KwaZulu-Natal Rugby Union deputy president Lulu Bodla, left, congratulates Brian van Zyl on his election to the presidency of the union.
KwaZulu-Natal Rugby Union deputy president Lulu Bodla, left, congratulates Brian van Zyl on his election to the presidency of the union.

No-nonsense Brian van Zyl back to lead the whole KZN rugby shebang

By Mike Greenaway Time of article published Dec 2, 2020

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DURBAN - The election of Brian van Zyl as president of the KwaZulu-Natal Rugby Union on Tuesday completes one of the most remarkable comebacks that rugby this country has known.

From persona non grata at the Sharks franchise that he played a major role in building into a world force to seven years later returning from the wilderness to become president of the whole shebang is indeed astonishing, and it will no doubt ruffle feathers in some quarters of the KZN rugby fraternity - Van Zyl is a tough, no-nonsense administrator with a record of getting difficult jobs done, even if it sometimes means treading on toes.

Van Zyl’s 19-year tenure at Kings Park saw the “banana boys” of the amateur era evolve into a global brand that, under his watch, won four Currie Cup titles, reach four Super Rugby finals, produce 40 Springboks and establish an Academy that is underpinning the senior team and has already produced 16 Springboks.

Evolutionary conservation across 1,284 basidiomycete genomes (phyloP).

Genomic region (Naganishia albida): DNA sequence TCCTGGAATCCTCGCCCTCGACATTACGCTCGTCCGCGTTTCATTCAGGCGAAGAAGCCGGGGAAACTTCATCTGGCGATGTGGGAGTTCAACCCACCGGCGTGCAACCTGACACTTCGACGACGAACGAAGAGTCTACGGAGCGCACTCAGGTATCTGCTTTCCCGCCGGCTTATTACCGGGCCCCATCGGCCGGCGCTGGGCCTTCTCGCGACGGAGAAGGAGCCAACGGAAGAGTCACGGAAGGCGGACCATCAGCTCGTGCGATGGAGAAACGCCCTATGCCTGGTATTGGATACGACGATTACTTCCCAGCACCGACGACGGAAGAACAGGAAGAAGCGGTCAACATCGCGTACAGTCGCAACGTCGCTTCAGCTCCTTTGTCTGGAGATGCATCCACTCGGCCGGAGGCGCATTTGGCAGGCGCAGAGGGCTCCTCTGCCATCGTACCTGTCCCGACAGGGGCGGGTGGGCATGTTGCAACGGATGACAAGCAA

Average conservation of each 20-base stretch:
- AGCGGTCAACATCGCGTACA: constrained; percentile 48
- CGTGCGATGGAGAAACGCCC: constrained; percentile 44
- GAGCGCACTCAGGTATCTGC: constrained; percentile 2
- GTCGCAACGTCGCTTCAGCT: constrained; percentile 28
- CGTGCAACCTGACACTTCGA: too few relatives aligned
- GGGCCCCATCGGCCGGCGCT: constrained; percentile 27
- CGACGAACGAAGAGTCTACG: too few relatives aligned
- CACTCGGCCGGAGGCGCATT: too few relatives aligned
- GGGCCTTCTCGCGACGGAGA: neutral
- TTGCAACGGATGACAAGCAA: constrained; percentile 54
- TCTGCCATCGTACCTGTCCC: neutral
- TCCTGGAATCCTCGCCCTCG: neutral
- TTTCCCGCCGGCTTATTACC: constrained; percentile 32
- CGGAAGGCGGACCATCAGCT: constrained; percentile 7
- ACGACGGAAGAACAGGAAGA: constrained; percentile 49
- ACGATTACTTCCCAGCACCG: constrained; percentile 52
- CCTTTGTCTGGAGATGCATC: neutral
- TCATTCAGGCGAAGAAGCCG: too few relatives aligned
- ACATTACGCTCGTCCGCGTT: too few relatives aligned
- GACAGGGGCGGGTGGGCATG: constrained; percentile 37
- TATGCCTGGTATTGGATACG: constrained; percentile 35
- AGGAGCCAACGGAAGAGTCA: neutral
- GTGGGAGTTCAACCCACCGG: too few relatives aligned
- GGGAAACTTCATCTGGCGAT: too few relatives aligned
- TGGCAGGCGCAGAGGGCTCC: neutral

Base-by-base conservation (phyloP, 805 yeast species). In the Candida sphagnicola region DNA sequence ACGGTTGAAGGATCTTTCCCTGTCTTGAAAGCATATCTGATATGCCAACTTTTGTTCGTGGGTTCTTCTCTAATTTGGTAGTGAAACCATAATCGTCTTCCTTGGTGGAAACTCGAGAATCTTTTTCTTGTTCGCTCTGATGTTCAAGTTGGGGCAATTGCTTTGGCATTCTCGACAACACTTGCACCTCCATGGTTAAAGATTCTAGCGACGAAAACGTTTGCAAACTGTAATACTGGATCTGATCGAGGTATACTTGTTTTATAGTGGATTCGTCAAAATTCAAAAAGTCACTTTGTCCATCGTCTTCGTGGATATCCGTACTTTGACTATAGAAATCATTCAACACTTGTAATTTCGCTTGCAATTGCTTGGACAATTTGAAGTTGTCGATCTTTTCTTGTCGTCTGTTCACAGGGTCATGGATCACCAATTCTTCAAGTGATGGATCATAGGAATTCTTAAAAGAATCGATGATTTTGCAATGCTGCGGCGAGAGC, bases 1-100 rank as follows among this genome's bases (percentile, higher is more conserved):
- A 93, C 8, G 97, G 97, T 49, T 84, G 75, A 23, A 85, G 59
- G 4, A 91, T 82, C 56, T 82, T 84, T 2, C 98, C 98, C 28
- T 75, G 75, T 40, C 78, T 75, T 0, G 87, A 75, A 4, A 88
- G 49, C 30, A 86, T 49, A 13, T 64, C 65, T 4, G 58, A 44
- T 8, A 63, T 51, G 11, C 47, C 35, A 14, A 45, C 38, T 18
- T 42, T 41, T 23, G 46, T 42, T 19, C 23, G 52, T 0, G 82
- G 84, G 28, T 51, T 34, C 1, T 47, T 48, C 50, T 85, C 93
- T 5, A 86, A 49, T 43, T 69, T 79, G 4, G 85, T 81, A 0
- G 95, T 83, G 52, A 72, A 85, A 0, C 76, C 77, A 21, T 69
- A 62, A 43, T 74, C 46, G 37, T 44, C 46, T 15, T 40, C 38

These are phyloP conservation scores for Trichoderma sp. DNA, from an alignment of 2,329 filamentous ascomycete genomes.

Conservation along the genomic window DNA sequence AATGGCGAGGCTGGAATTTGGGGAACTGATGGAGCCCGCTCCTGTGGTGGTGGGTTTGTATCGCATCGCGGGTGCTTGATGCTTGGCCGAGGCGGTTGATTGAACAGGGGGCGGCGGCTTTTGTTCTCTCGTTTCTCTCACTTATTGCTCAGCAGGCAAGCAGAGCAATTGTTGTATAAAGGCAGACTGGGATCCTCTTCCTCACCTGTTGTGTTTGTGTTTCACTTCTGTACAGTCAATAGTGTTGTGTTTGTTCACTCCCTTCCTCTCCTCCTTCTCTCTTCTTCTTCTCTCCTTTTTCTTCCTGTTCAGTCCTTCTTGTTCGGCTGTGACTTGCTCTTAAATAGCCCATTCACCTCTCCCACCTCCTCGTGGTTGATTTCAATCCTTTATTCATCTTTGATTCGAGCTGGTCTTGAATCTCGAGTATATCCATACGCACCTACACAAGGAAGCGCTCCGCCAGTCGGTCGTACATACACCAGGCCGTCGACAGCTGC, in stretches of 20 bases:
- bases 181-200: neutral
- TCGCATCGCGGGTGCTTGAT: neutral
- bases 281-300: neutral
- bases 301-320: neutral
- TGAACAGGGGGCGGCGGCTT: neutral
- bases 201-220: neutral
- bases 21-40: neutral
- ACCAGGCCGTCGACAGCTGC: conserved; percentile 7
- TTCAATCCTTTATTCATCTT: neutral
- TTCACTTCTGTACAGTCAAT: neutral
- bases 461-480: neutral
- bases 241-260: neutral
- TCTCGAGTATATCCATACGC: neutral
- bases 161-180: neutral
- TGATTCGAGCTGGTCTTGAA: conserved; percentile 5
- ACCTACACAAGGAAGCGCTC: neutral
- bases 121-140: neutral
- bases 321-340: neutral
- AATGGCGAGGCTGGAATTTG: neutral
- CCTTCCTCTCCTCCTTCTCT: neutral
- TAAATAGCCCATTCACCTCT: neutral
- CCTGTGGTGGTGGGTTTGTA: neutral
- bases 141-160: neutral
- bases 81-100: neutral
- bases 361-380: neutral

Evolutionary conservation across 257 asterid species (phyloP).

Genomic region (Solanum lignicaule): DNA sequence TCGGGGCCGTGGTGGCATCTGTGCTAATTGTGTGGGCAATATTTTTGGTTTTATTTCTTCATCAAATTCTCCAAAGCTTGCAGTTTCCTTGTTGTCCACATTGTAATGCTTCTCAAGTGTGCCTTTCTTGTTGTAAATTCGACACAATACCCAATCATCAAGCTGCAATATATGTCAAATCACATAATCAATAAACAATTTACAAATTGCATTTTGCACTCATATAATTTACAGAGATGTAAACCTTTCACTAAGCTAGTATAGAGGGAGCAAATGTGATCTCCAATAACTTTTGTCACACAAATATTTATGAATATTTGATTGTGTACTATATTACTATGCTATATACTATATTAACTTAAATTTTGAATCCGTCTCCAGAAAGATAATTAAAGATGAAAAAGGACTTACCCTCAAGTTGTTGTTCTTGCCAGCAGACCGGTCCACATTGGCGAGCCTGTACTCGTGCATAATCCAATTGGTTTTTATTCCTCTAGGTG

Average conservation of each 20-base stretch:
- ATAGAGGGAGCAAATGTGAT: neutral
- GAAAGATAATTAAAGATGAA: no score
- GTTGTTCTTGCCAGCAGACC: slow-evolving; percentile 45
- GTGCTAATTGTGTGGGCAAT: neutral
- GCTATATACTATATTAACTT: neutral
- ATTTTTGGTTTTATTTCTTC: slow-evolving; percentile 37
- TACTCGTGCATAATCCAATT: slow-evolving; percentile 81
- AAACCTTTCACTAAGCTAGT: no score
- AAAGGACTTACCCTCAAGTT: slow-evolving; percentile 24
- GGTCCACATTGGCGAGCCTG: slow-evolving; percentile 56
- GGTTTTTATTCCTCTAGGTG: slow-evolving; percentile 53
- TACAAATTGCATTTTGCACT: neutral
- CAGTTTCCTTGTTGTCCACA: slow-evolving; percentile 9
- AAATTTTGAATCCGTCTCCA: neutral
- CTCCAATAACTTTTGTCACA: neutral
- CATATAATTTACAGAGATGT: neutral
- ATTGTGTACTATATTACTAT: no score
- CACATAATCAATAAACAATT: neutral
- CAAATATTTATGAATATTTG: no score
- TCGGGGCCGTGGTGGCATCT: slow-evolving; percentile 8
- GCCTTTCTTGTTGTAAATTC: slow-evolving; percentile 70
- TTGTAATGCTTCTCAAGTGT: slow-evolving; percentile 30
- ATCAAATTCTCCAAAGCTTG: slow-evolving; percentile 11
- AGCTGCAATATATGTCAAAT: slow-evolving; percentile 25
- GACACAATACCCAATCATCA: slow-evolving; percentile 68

But in 2013 he was “encouraged” by the Board of the Sharks to retire to make way for former Springbok and Sharks captain John Smit - it was felt that young blood was required to usher the Sharks into a new era - but Van Zyl felt this was a mistake as Smit had no experience of his new role.

In fact, Van Zyl made no secret of the fact that he felt the Sharks were being maladministred into serious debt following his exit.

In 2016 he penned an open letter to The Mercury voicing his concerns that the Sharks were nearing insolvency, and public spats between him and Smit and the then-president, Graham Mackenzie ensued.

At that time, Van Zyl said: “After my letter and opinions were published, I was asked to keep quiet and not cause more trouble. I will now concentrate on matters at my club, Collegians.”

And Durban Collegians, where Van Zyl played as a robust flank in the ‘70s (he also captained Natal) and then went on to coach and sit on the club’s committee for many years, ultimately provided the platform for him to make a comeback into rugby administration in KZN.

He subsequently became president of the Durban Rugby Sub-Union and that established the pathway to make it all the way back to the very top of rugby governance in the province.

Van Zyl, now 72, was elected unopposed and takes over from acting president Dr Lulu Bodla, who as deputy president had automatically moved into the top position earlier this year when Schalk Liebenberg was appointed to the Saru Executive Committee.

Van Zyl’s term runs for three years.

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